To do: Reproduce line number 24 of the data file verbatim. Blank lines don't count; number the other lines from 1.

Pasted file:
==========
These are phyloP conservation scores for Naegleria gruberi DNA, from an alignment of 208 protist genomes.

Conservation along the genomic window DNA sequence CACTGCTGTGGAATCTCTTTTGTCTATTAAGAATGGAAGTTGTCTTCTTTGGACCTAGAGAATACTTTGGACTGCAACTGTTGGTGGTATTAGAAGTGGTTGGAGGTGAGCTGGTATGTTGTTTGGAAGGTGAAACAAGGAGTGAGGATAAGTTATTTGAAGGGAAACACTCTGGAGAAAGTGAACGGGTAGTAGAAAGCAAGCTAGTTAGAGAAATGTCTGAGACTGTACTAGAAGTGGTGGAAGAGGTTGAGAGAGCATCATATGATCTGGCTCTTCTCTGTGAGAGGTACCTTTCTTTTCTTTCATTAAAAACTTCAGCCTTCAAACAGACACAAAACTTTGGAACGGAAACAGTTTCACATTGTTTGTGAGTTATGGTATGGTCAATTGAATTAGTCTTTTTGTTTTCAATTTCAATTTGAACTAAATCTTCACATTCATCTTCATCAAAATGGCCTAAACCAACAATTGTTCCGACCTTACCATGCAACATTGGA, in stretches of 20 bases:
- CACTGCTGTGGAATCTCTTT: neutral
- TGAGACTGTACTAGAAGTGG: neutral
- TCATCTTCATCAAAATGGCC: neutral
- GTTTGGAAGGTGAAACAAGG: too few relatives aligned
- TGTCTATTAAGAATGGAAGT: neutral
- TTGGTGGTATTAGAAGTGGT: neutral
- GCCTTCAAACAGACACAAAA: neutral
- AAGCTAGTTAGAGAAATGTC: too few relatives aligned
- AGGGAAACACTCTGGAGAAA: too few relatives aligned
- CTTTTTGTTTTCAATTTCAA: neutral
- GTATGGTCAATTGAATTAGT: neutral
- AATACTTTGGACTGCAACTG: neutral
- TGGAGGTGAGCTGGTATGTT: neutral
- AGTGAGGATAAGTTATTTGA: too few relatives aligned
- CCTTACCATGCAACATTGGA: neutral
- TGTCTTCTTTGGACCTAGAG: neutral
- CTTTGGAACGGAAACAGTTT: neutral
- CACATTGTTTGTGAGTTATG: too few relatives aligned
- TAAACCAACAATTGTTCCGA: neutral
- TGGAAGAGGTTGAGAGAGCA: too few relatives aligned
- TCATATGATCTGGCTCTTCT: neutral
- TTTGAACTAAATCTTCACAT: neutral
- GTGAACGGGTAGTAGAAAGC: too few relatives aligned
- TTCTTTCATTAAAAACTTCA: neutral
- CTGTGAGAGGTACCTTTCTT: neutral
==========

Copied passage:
- TTTGAACTAAATCTTCACAT: neutral